The farm where I have spent most of my life has one of the best wells in the neighborhood. My grandfather dug the well more than 80 years ago and we have only needed to maintain it. It is deep and cold and supplies us with a plentiful supply of soft, good tasting, clean water.
Every day I fill my kettle and heat water for my coffee, turn on the shower, flush the toilet, fill water tanks for the cattle and sheep. Most days, I don’t even think about it.
Unlike our well, much of the ground water on the Northern Plains is of borderline palatability. As a result we have spent millions of dollars to develop city and rural water systems. Thanks to our rural water systems, farm families who once had to haul water for drinking because their own wells were too brackish to make decent coffee, now can simply turn on the tap.
Three percent of the earth’s water is fresh water. Of that two percent is frozen, leaving only one percent for drinking. Not all of that is clean enough to drink.
Contamination of water in much of the world is very real. Four out of ten people on the earth do not have access to clean drinking water. The World Health Organization estimates that water borne diseases are the number one cause of disease and death in the world, killing 3.4 million people annually. Most of those who die are children under the age of 5. It is a myth that people develop immunity to the bacteria and parasites in dirty water. Just like us when we visit other countries, the people who live there get sick every day from the water they drink. Many hours of the day are spent, mostly by women, to carry water to their families for cooking, drinking and washing. Many of the world’s poorest do not have adequate fuel to boil the water before drinking it. Their choice is to drink the water and risk getting sick or to die of dehydration.
In recent weeks, we have had several reminders of the importance of caring for water resources. Most of the time our systems works. When the power goes out, as it did at Christmas, the pump fails, or something else goes wrong,we understand better what a blessing water is.
Just a couple of weeks ago, the city of Winnipeg, Manitoba, issued a boil water advisory because the city’s water had tested positive for e.Coli contamination. Three days later the advisory was lifted and it was suggested that the initial tests were false positives. Imagine the costs of such a problem to restaurants, hospitals, schools and nursing homes. Imagine the costs of doing nothing and then finding that the tests were not false positives.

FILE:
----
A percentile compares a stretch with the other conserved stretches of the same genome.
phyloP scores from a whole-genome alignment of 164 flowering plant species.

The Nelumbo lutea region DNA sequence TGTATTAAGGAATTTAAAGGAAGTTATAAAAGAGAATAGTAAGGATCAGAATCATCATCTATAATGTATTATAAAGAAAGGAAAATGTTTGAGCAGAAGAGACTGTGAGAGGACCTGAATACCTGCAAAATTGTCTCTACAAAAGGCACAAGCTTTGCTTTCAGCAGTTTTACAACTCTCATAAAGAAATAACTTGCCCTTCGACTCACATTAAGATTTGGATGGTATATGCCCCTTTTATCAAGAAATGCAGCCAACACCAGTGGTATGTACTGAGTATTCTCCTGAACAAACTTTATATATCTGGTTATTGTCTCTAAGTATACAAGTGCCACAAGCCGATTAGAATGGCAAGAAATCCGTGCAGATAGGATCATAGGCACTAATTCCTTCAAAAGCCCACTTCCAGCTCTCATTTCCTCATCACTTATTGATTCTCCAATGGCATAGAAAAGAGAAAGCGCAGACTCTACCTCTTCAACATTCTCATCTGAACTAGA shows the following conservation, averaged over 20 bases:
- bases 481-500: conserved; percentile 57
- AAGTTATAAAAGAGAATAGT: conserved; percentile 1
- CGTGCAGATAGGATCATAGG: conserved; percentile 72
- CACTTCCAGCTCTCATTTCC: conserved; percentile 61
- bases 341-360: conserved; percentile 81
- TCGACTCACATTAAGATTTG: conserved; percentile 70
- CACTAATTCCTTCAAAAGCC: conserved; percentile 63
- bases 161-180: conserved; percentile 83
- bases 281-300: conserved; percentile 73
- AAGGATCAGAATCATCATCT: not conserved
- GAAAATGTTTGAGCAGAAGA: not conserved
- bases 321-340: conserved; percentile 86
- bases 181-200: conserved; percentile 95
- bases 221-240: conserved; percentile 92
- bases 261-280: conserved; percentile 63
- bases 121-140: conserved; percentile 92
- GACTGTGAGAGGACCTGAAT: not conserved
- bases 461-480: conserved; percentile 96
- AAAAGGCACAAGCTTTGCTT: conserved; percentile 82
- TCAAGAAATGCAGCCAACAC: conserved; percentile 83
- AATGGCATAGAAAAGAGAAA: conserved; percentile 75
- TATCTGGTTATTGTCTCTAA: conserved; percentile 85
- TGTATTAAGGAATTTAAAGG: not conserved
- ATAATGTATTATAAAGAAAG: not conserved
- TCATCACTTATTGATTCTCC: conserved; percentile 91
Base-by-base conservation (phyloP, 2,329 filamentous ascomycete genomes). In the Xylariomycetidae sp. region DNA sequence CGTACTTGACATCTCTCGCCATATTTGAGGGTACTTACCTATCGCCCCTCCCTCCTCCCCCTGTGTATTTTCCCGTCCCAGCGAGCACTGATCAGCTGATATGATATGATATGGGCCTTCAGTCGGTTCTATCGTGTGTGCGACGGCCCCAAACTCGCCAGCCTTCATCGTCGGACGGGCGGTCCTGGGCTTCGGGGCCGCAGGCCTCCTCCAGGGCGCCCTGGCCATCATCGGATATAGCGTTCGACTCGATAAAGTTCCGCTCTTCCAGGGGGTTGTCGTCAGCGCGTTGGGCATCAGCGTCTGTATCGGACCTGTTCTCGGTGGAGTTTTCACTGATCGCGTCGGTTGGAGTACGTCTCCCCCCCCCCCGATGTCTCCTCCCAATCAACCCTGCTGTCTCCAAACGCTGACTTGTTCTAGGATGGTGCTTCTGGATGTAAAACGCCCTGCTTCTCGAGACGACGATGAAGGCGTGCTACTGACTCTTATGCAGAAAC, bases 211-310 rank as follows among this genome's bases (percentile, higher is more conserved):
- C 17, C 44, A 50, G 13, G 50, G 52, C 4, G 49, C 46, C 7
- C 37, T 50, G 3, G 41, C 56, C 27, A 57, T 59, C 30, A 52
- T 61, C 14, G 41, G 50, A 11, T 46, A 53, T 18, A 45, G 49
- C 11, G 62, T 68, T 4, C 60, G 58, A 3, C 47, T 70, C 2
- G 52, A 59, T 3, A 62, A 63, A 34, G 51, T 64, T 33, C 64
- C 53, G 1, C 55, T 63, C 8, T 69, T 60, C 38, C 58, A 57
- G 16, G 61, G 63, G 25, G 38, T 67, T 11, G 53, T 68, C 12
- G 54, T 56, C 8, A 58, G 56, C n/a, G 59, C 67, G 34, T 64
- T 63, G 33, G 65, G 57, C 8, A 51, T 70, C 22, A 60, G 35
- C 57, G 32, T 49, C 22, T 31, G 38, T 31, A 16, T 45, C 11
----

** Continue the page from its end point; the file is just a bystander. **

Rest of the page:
In January, Bridger Pipeline Company’s 12 inch crude oil pipeline which crosses under the Yellowstone River upstream from Glendive, Montana, sprang a leak. In a little more than the hour it took to shut down the pipe, more than 50,000 gallons spewed into the frozen over river. Weeks later, the oil has not been recovered because the river remains partially frozen. Within a couple of days, residents of Glendive smelled the oil in their water. Tests showed the city’s water supply was contaminated with benzene, a carcinogenic component of crude oil. Tens of thousands of bottled water were shipped in for drinking.
Bridger Pipeline Company’s website claims their environmental policies mean “leaving the Earth cleaner than we found it for future generations. We are committed to the conservation of the environment.” The oil spill on the Yellowstone cannot be completely cleaned up. That part of the river will never be cleaner than before they put a pipe under it. They neglected to monitor and to maintain their aging pipeline. They underestimated the power of the river running over the pipe. The running water had completely eroded the soil over it.
We cannot leave it up to companies for whom profits are the primary motivator to decide what safeguards are economically justifiable. We cannot rely on those companies to advise regulators on what is possible. They have a conflict of interest. Our state must hire experts who work for us to develop policies that protect our water, our land and our air. We need to elect officials who aren’t afraid to stand up to the lobbyists and their money.
We need good regulations, written with the long-term best interests of the common good as the primary goal. Those companies profiting from our earth’s resources in the short term must be held accountable for the messes they make, especially when it comes to water.
Having clean water to drink is essential for life. We can’t get along without it. There is no substitute.
Copyright © 2015 Janet Jacobson and Sustaining the Northern Plains